Melissa officinalis (Labiatae)
Appearance: Grows into a dense round bush around 60-90 Cm’s (2-3 ft) tall and broad. Temperate regions increase growth sizes by about 20 percent. Leaves may be variegated with distinct yellow patterns. There are several types of these herb garden plants.
Usage: Lemon balm dries well and all types are used in potpourri recipes. Use lemon balm as a substitute for lemon juice in jam-making. Dried and crushed, leaves may be added into stuffing for meat and poultry. Flower tips and fresh leaves are floated on punches, wine and fruity cups.
History: Lemon balm as herb garden plants were primarily grown for their aromatic lemon-scented leaves. The clean pervasive fragrance led to cultivation for use a popular strewing herb. Balm was a principal ingredient of eau descarmes – a distillation invented by Carmelite monks as the forerunner of eau de cologne – in seventeenth—century Paris.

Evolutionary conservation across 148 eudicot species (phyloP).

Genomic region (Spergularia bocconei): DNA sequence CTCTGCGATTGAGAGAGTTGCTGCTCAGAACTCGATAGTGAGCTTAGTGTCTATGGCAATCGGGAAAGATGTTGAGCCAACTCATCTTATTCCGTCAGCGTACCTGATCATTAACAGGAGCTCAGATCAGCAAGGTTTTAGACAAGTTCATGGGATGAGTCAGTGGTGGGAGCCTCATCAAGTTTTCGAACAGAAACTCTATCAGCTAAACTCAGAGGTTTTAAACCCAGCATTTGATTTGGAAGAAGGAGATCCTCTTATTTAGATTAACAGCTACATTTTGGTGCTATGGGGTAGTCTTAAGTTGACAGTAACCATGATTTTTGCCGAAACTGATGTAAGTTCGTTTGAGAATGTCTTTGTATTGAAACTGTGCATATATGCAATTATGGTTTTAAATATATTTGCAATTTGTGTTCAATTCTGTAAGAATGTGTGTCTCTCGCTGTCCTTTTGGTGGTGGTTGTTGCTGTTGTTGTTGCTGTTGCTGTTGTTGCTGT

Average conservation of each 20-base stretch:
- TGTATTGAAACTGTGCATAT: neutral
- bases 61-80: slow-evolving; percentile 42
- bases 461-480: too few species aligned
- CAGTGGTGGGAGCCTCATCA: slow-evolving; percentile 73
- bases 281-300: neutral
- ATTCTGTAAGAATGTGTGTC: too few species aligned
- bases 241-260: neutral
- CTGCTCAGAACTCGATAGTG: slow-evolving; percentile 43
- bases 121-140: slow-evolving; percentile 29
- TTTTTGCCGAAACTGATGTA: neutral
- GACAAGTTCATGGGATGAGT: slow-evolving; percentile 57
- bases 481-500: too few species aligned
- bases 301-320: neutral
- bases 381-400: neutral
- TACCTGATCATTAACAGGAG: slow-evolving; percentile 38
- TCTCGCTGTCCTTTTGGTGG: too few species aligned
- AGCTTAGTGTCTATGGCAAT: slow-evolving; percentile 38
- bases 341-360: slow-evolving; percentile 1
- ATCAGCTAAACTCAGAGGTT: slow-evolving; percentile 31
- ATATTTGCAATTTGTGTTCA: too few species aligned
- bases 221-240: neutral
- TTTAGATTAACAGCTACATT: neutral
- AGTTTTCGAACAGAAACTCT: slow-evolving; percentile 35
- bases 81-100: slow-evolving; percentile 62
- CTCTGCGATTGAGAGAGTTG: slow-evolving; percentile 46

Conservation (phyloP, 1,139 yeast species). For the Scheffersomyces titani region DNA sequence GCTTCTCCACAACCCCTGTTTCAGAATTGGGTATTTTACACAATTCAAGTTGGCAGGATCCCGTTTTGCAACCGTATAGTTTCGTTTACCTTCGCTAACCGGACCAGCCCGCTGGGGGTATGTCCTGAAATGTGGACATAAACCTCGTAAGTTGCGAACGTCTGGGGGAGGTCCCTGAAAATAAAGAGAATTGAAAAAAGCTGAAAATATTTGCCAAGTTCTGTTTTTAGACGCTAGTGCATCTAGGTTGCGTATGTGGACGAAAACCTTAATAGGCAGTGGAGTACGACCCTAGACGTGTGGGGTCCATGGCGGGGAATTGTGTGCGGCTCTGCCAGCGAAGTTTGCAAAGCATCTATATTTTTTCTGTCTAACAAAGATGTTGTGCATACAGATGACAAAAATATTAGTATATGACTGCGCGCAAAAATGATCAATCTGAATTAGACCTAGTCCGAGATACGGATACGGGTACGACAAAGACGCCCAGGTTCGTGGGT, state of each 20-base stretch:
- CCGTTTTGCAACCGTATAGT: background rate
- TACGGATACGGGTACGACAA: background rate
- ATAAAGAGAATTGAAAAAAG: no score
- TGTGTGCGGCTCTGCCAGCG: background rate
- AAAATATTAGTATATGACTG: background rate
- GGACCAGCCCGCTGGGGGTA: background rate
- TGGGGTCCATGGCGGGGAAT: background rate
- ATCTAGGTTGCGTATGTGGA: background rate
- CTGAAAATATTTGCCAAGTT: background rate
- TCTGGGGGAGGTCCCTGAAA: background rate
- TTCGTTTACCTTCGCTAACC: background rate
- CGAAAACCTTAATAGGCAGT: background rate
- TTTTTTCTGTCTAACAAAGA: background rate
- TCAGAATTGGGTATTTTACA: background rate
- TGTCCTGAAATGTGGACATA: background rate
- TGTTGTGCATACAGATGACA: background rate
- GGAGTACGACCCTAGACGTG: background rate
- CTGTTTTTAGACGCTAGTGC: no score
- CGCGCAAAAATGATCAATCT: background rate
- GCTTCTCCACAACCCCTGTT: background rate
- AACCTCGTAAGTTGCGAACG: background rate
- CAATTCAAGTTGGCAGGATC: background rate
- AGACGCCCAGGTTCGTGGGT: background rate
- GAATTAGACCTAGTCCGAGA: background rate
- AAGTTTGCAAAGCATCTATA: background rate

Cultivation: Seed is slow to germinate but quite easy to grow. The very fine seeds barely require covering. Impatient growers can take cuttings from established home herb garden plants in late spring; plant these when established in warm areas or wait until the following spring.
Moist soil and good sun promotes lemon balm’s essential oil eradicating the slightly musty nuances that dry seasons or light, dry soils produce. It is particularly healthy, both in appearance and aromatic qualities, in well set up containers. Always remember to cut back close to the soil level in the autumn (fall) to ensure fresh growth and good fragrance later.
Lemon balm herb garden plants like temperate regions without excessive humidity and thrive after a cold winter.
Pete Steel has grown herbs for 25 years in several different climates and soils. He gives out herb garden information and writes about herb garden plants and herb usage.
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